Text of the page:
It is well established that we apply the same summary judgment methodology as that employed by the circuit court. Section 802.08, Stats.; State v. Dunn , 213 Wis.2d 363, 368, 570 N.W.2d 614, 616 (Ct.App. 1997). We first examine the complaint to determine whether it states a claim, and then review the answer to determine whether it joins issue. Id . If we conclude that the pleadings are sufficient to join an issue of law or fact, we examine the moving party's affidavits to determine whether they establish a prima facie case for summary judgment. Id . at 368, 570 N.W.2d at 617. If they do, we look to the opposing party's affidavits to determine whether there are any material facts in dispute which require a trial. Id .
Here, it is undisputed that the pleadings properly stated a claim and joined issue. We consider, then, whether the City's affidavits established a prima facie case for summary judgment.
Pursuant to its police power, a city may properly impose a special assessment upon a landowner to recover the cost of a public improvement so long as the landowner's property is specially benefited and the assessment is made on a reasonable basis. Section 66.60(1)(b), Stats.; Gelhaus Brost, Inc. v. City of Medford , 144 Wis.2d 48, 50-51, 423 N.W.2d 180, 181-82 (Ct.App. 1988). A special benefit must confer some "uncommon advantage" beyond that shared by non-assessed property owners. Goodger v. City of Delavan , 134 Wis.2d 348, 352, 396 N.W.2d 778, 780 (Ct.App. 1986). However, the amount of the assessment is not limited to the value of the benefit realized by the property. Village of Egg Harbor v. Mariner Group, Inc. , 156 Wis.2d 568, 572, 457 N.W.2d 519, 521 (Ct.App. 1990).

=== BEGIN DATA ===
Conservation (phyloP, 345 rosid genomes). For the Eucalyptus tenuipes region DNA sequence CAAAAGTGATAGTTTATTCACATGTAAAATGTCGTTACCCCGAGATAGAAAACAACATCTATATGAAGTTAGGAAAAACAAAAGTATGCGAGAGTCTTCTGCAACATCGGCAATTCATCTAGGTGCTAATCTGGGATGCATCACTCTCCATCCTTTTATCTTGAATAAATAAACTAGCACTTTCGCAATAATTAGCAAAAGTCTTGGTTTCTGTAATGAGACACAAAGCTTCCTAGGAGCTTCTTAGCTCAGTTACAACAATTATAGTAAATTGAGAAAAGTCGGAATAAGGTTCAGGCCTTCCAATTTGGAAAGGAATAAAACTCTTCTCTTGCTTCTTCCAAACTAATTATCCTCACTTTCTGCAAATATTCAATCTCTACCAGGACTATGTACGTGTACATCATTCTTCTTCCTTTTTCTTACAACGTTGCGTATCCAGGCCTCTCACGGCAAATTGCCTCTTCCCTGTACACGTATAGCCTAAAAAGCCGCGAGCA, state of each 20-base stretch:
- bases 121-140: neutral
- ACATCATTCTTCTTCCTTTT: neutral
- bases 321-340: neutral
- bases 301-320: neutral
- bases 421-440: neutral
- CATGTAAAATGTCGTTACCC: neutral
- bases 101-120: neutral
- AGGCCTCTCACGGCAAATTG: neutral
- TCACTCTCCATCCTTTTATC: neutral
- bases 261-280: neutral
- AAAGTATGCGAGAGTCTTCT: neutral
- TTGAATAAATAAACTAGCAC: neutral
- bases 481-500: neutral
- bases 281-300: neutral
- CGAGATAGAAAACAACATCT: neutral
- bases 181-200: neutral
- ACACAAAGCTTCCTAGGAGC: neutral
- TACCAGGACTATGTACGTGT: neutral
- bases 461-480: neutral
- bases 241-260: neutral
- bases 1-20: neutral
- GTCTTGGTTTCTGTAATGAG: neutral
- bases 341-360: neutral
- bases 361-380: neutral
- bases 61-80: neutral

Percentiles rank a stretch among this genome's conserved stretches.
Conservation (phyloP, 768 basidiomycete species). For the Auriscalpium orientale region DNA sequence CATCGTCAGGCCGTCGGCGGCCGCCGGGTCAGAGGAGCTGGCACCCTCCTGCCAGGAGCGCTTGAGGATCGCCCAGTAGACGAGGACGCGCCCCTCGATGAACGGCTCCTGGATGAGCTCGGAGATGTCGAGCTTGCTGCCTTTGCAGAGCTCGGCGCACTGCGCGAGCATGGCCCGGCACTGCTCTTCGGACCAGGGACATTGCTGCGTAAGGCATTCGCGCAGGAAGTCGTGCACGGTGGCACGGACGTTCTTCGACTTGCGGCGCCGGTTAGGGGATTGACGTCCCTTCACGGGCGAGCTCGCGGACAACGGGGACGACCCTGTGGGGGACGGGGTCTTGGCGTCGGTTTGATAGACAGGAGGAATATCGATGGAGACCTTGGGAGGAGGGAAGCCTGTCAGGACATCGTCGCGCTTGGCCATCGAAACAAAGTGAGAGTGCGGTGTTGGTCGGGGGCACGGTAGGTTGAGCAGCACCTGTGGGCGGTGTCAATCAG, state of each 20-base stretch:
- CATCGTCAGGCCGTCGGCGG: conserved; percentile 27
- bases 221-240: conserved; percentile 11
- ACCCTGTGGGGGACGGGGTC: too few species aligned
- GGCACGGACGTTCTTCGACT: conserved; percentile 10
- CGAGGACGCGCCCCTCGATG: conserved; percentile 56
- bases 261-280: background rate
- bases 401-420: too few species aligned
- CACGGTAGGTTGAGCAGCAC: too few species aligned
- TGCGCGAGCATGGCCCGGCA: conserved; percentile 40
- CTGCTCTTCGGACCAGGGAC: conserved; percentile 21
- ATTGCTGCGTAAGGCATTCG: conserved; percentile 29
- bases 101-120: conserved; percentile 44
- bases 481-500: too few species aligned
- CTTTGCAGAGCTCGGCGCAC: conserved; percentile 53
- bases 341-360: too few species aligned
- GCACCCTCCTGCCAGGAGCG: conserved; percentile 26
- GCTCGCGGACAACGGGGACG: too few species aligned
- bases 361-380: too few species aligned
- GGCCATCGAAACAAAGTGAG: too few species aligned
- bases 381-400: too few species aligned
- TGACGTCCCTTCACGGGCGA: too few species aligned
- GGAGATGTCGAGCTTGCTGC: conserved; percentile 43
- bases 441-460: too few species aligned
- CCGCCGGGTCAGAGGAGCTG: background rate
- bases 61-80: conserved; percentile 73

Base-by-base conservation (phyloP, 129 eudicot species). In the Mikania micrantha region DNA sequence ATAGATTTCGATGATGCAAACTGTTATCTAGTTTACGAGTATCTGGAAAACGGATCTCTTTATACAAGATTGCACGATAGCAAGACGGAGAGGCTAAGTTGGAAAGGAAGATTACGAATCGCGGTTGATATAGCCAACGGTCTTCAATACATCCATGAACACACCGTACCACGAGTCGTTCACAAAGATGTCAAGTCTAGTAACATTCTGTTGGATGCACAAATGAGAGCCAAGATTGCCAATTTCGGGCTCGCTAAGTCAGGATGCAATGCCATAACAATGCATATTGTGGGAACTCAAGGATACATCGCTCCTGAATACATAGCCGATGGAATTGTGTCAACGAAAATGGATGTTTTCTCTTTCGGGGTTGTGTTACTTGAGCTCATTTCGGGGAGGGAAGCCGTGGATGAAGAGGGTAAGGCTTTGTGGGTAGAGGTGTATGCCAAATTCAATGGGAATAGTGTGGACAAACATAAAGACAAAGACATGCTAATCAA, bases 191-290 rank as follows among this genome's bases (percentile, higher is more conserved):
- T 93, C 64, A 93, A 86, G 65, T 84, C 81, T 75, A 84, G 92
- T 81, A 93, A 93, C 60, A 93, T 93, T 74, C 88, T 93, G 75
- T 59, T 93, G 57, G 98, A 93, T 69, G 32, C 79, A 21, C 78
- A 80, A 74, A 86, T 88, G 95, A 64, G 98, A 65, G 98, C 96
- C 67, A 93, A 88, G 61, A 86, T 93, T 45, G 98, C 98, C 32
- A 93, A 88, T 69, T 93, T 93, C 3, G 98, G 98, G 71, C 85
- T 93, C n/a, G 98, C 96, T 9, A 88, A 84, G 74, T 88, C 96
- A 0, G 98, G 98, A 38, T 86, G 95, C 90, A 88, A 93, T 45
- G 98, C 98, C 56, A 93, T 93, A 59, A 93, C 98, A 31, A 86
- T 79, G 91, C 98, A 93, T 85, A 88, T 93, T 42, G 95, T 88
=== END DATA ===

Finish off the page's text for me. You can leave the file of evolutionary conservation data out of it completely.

Raemisch also challenged the reasonable basis for the assessment before the trial court, but has abandoned that argument on appeal.
Under this standard, we have no difficulty concluding that the City has made a prima facie showing that the street improvement conferred a special benefit upon Raemisch's properties. According to the materials submitted by the City, the curbs and gutters increased the value of Raemisch's properties and the extra traffic lanes improved safety for vehicles turning into the trailer park. See Sippel v. City of St. Francis , 164 Wis.2d 527, 542, 476 N.W.2d 579, 586 (Ct.App. 1991).
We next consider whether Raemisch has established any material factual dispute which would entitle her to trial. Raemisch contends that the affidavits of her real estate brokers and engineer squarely contradict the City's assertion that the improvement project added value to her properties. However, affidavits asserting expert opinions must include the specific facts upon which the conclusions are based, or they will be disregarded. Section 802.08(3), Stats.; Hopper v. City of Madison , 79 Wis.2d 120, 130, 256 N.W.2d 139, 143 (1977). Raemisch cites D'Huyvetter v. A.O. Smith Harvestore Products , 164 Wis.2d 306, 320, 475 N.W.2d 587, 592 (Ct.App. 1991), for the proposition that this rule should not apply when the opinion given states a negative. D'Huyvetter held that lay opinion by the buyer of certain equipment that the value of equipment when purchased was $0.00 was credible evidence of the value. This does not address the foundation requirement for an affidavit containing an expert opinion of the type offered by the realtors. The other case Raemisch relies on, Preloznik v. City of Madison , 113 Wis.2d 112, 120, 334 N.W.2d 580, 584 (Ct.App. 1983), also does not advance her position. There the affidavit that we held created a factual dispute concerning benefit contained the facts on which the appraiser based his opinion.
We conclude that the circuit court properly struck the realtors' affidavits because they did not comply with § 802.08(3), Stats. Furthermore, Raemisch does not dispute that the turn into her trailer park is now safer or that the appearance of her properties has improved, facts which were not controverted by the engineer's affidavit. These are both advantages beyond those shared by the general public. Therefore, summary judgment was correctly granted as there were sufficient undisputed material facts to satisfy the special benefit necessary to a special assessment.By the Court. — Order affirmed.